Let $E$ be an elliptic curve with affine equation $$y^2 = x^3+ax+b$$ where $a,b \in \Bbb Z$. Let $P$ be the set of prime numbers not dividing $ab$.

Can we prove directly that if $p \in P$ is at least $5$, then $E(\Bbb F_p) \neq \{ [0:1:0] \}$ ? This should follow from Hasse's bound $$|E(\Bbb F_p)| \geq p+1-2\sqrt p > 1, \quad\forall p \geq 5$$ But my question is about a much weaker statement, so there is probably an easier proof.

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    $\begingroup$ Yes, you can use the formula with the Legendre symbol for the number of points on the curve. This is much easier. $\endgroup$ – Dietrich Burde Aug 28 '18 at 9:52
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    $\begingroup$ For $p=3$ we cannot assume that our elliptic curve has short Weierstrass form. $\endgroup$ – Dietrich Burde Aug 28 '18 at 10:42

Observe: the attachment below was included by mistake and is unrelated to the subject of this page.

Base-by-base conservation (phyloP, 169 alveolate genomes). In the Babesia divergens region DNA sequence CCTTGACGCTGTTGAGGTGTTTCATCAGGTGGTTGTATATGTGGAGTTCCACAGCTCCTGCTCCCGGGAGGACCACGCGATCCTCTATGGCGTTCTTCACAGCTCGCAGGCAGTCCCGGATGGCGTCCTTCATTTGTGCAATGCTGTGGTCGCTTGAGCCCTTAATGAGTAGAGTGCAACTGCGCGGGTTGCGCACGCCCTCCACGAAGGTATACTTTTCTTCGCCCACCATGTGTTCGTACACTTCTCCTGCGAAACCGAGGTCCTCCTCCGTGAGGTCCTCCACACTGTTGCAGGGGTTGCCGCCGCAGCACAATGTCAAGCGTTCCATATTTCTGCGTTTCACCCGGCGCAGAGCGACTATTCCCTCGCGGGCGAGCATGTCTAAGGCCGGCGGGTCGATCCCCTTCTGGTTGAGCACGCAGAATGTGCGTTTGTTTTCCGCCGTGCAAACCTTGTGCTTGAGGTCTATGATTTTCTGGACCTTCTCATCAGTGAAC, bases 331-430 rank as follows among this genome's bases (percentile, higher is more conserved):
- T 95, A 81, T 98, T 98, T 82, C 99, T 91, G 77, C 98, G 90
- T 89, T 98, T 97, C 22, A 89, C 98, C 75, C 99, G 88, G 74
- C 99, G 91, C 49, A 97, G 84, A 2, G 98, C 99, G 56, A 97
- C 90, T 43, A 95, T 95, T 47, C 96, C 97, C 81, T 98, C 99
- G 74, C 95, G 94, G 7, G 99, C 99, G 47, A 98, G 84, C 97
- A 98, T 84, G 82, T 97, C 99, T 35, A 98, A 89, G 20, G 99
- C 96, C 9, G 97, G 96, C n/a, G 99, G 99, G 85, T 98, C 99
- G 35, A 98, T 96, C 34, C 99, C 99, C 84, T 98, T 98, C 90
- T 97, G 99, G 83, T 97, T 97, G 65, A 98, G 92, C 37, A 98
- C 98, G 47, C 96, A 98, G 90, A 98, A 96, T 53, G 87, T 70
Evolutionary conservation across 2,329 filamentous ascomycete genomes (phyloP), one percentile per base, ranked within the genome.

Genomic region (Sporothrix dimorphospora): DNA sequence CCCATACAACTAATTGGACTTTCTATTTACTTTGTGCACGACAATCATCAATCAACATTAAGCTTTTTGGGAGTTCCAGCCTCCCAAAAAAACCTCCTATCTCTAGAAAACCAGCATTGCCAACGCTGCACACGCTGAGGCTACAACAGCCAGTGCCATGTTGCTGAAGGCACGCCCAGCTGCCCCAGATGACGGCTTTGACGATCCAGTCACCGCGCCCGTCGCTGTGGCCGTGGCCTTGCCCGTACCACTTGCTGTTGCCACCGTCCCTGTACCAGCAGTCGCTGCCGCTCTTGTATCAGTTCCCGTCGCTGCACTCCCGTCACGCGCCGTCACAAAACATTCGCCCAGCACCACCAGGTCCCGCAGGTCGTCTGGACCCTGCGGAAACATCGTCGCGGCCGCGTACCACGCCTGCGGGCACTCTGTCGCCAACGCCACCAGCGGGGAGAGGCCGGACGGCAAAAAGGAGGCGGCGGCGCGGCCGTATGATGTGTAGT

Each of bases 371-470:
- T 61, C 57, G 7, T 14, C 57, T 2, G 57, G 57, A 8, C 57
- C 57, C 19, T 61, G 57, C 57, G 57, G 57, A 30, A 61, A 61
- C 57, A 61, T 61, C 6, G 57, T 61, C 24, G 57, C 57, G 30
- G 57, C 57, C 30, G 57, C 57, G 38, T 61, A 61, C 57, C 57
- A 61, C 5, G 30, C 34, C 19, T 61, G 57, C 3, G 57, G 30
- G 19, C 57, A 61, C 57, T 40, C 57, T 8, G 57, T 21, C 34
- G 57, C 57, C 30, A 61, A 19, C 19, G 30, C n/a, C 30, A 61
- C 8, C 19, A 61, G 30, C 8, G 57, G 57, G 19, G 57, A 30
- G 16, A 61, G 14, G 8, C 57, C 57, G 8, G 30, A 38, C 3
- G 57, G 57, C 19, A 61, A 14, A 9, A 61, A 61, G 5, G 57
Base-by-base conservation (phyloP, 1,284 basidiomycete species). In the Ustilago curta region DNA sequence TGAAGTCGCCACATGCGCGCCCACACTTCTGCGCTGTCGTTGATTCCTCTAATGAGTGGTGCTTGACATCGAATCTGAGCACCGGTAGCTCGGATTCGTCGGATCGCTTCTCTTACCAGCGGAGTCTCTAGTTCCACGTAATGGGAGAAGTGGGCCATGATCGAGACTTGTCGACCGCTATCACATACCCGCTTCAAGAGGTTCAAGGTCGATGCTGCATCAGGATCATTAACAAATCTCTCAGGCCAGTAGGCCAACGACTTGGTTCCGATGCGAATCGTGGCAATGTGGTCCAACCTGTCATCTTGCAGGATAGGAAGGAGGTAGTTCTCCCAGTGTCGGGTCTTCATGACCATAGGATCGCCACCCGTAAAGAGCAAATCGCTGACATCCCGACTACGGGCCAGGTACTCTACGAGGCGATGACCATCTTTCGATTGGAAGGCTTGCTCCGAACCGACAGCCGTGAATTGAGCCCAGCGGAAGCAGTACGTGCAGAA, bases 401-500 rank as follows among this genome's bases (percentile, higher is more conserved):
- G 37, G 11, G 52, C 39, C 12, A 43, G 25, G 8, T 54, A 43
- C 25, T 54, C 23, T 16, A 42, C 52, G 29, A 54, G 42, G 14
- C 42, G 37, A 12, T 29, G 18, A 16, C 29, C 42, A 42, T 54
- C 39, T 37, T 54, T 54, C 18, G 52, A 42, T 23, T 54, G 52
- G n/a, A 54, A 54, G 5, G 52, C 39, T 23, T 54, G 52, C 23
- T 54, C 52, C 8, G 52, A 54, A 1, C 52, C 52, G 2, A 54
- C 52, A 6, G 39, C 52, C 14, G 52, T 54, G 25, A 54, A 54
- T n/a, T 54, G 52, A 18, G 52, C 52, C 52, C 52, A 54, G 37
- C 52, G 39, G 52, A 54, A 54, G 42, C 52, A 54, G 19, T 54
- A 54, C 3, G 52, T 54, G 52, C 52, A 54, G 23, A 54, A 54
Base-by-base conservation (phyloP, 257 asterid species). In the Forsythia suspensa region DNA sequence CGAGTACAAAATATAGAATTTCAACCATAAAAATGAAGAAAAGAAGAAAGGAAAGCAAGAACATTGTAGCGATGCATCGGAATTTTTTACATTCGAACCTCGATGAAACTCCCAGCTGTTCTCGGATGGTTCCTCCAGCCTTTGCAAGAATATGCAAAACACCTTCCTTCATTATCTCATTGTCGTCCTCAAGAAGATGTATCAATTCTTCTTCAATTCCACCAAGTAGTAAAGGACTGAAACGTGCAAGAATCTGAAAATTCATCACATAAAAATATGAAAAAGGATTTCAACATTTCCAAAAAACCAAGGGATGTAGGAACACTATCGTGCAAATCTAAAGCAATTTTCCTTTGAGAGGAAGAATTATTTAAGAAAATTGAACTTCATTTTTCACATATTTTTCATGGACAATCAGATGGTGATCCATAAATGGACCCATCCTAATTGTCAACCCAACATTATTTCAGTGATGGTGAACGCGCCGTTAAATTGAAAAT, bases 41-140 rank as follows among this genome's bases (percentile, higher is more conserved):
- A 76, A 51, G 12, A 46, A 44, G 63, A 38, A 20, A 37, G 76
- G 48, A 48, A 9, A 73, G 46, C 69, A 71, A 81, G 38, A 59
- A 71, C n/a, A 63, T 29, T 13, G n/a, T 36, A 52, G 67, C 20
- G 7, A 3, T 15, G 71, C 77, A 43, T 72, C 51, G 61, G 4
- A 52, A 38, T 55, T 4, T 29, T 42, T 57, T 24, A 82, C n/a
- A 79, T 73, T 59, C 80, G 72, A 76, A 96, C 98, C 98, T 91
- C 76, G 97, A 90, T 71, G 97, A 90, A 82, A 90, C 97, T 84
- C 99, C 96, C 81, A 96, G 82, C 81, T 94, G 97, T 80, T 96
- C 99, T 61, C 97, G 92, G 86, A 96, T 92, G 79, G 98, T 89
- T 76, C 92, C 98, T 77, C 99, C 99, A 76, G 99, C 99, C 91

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    $\begingroup$ The number of points is $$N=1+\sum_{x\in\Bbb{F}_p}\left(1+\left(\frac{x^3+ax+p}p\right)\right).$$ The first $1$ comes from the point at infinity, and the $1$ in the summand comes from the fact that the number of solutions of $y^2=v$ is equal to $1+\left(\dfrac v p\right)$. Of course, it is simpler to write $$N=p+1+\sum_{x\in\Bbb{F}_p}\left(\frac{x^3+ax+b}p\right).$$ $\endgroup$ – Jyrki Lahtonen Aug 29 '18 at 14:59
  • $\begingroup$ Related: math.stackexchange.com/questions/1515578 $\endgroup$ – Alphonse Oct 23 '18 at 12:47
  • $\begingroup$ @JyrkiLahtonen : thank you for your comment. How can I see that $N>1$ in all cases? $\endgroup$ – Alphonse Oct 23 '18 at 12:50

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